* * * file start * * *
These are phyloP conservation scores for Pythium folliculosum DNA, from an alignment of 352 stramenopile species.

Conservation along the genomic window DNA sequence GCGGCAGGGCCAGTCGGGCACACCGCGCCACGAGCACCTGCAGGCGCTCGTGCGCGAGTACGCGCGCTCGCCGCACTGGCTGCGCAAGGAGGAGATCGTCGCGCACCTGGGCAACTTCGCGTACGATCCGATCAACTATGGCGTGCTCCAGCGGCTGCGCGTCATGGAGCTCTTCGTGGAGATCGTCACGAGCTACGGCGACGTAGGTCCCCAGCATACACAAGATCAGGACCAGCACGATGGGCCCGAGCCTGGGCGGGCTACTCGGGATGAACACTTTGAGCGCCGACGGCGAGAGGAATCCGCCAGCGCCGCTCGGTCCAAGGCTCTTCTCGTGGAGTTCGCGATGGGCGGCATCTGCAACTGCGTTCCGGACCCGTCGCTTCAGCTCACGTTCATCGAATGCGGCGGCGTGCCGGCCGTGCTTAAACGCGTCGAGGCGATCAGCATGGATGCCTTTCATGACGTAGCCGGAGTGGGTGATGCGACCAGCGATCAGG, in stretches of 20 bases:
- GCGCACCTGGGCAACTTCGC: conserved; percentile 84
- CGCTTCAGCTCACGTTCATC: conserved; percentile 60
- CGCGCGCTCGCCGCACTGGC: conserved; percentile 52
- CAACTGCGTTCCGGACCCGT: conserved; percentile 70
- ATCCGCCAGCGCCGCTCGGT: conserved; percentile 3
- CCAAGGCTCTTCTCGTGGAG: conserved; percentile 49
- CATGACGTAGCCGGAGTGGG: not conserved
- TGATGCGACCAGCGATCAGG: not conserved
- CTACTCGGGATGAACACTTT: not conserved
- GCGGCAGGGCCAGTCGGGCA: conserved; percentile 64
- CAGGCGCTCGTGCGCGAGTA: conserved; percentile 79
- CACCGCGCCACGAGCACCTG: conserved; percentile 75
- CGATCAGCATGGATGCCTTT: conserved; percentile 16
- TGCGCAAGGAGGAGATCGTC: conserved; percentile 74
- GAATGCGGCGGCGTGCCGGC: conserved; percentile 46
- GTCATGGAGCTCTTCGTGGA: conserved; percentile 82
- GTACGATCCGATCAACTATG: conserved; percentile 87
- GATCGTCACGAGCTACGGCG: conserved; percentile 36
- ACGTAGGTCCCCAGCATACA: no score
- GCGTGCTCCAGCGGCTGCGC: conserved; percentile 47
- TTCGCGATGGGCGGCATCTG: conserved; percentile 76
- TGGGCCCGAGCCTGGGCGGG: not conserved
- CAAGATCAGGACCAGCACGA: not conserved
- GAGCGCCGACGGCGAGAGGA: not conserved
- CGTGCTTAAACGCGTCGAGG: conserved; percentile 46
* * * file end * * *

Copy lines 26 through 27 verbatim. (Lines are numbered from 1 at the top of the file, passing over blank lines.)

- GAGCGCCGACGGCGAGAGGA: not conserved
- CGTGCTTAAACGCGTCGAGG: conserved; percentile 46